Since the Moringa tree (murunga trees as it is popularly called in Sri Lanka)is in full leaf even at the end of the dry season when other foods are typically scarce in the tropics, it is indeed an ideal source of food to combat nutrition.

Having often eaten the seed pods which are called ‘ drumsticks’ by some, you may be surprised to learn that the yield, especially the leaves from the nutritious tree have been used widely to fight malnutrition.

According to published data, Moringa trees have been used to combat malnutrition, especially among infants and nursing mothers. The nutritional qualities are said to be very high and according to both scientific and popular literature the leaves of the tree are believed to contain more vitamin A than carrots, more calcium than milk, more iron than spinach, more vitamin C than oranges, and more potassium than bananas. Even the protein quality of the leaves are said to rival that of milk and eggs but this is yet to be tested.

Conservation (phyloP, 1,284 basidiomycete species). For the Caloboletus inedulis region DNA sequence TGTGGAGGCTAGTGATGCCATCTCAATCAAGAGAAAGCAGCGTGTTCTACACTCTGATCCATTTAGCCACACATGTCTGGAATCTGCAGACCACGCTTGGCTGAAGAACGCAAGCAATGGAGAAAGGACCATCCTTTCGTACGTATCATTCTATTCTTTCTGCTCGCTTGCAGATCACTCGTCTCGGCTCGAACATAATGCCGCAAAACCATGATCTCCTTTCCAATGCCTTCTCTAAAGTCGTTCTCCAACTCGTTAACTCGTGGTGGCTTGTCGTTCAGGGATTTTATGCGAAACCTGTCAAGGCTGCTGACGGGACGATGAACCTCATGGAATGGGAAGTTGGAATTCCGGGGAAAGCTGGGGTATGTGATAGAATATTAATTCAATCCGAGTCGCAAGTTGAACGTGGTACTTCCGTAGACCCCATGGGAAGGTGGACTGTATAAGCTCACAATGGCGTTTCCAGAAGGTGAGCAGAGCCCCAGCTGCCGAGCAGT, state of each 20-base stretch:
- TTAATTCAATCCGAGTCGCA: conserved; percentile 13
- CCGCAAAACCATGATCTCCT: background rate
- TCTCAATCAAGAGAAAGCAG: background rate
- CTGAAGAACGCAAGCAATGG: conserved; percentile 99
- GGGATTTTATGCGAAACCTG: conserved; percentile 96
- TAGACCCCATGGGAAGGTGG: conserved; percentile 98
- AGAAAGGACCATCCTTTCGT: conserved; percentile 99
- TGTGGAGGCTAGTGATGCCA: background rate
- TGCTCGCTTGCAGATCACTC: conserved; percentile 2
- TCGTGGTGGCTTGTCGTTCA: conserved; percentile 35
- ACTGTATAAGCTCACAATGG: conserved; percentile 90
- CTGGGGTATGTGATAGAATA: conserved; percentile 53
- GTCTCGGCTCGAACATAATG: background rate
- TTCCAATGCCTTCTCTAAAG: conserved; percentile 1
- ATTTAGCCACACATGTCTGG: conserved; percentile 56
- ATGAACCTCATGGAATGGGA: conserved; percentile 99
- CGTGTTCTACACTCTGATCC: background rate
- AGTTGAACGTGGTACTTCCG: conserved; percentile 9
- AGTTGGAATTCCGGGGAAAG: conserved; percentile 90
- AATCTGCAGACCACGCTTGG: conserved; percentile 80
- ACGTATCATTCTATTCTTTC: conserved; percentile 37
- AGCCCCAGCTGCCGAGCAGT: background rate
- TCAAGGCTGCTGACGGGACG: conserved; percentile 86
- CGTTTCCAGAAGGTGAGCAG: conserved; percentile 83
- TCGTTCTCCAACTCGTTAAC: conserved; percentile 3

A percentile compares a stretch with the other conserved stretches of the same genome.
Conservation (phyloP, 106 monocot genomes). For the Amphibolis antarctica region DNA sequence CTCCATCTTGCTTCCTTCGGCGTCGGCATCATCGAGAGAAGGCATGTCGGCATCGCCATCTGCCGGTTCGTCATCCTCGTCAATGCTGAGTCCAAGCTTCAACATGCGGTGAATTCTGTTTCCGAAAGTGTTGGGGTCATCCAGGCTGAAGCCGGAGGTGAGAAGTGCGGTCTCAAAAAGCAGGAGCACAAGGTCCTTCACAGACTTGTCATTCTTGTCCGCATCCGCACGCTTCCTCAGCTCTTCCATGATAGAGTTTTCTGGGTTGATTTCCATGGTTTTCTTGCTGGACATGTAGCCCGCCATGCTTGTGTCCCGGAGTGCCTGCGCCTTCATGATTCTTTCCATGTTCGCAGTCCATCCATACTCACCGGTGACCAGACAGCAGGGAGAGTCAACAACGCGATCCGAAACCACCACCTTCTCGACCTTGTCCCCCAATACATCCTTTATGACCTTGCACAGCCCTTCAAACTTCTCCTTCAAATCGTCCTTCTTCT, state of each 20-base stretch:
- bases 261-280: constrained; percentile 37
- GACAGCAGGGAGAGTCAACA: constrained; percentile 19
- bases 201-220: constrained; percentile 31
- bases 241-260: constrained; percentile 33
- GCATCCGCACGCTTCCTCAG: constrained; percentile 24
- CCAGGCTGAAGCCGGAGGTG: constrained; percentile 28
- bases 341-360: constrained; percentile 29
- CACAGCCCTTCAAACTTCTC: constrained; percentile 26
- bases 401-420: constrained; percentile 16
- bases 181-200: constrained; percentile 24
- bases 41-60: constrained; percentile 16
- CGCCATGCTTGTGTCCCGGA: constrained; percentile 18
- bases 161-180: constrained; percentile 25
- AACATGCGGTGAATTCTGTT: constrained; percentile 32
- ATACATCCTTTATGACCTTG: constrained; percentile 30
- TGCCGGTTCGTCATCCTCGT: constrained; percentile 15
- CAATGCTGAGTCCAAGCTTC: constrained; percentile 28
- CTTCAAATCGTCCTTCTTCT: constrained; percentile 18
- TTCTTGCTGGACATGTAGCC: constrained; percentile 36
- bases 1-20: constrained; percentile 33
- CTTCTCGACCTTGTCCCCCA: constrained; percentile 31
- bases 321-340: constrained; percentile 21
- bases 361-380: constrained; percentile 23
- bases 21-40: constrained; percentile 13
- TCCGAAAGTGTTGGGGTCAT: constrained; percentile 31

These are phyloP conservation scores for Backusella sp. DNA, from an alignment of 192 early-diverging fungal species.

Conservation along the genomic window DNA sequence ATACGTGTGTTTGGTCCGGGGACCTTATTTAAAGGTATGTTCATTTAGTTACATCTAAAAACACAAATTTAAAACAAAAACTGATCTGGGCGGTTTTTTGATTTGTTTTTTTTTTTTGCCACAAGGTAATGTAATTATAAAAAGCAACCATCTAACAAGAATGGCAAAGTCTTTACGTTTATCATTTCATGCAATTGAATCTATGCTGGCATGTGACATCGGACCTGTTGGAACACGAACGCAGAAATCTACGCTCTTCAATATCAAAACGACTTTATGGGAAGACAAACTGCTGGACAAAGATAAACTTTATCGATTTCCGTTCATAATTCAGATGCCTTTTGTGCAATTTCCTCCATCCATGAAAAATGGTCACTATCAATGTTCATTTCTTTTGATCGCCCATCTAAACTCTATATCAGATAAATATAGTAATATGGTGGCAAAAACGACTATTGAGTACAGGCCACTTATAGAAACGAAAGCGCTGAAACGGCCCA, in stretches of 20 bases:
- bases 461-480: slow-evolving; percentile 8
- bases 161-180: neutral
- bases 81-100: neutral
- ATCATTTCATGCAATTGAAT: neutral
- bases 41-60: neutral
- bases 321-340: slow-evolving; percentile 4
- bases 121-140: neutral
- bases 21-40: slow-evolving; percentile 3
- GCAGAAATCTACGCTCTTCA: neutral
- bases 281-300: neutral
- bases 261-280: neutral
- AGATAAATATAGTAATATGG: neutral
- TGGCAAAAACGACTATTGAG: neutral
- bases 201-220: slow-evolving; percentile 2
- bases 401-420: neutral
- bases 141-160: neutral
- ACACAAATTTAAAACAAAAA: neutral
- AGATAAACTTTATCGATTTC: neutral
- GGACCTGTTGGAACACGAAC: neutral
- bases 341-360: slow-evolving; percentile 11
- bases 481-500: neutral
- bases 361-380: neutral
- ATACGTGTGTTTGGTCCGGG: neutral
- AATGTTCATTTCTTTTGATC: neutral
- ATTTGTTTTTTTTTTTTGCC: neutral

The moringa tree is popular for both food and medicinal uses. The immature green pods called “drumstick” are generally the most valued and widely used part of the tree and are prepared in a wide range of dishes. Many a local housewife may have used moringa leaves especially when cooking shell fish such as prawns and crabs. But some may be unaware that the leaves can be eaten in so many other ways too; they can be eaten cooked or even stored as dried powder for many months without refrigeration, and reportedly without loss of nutritional value.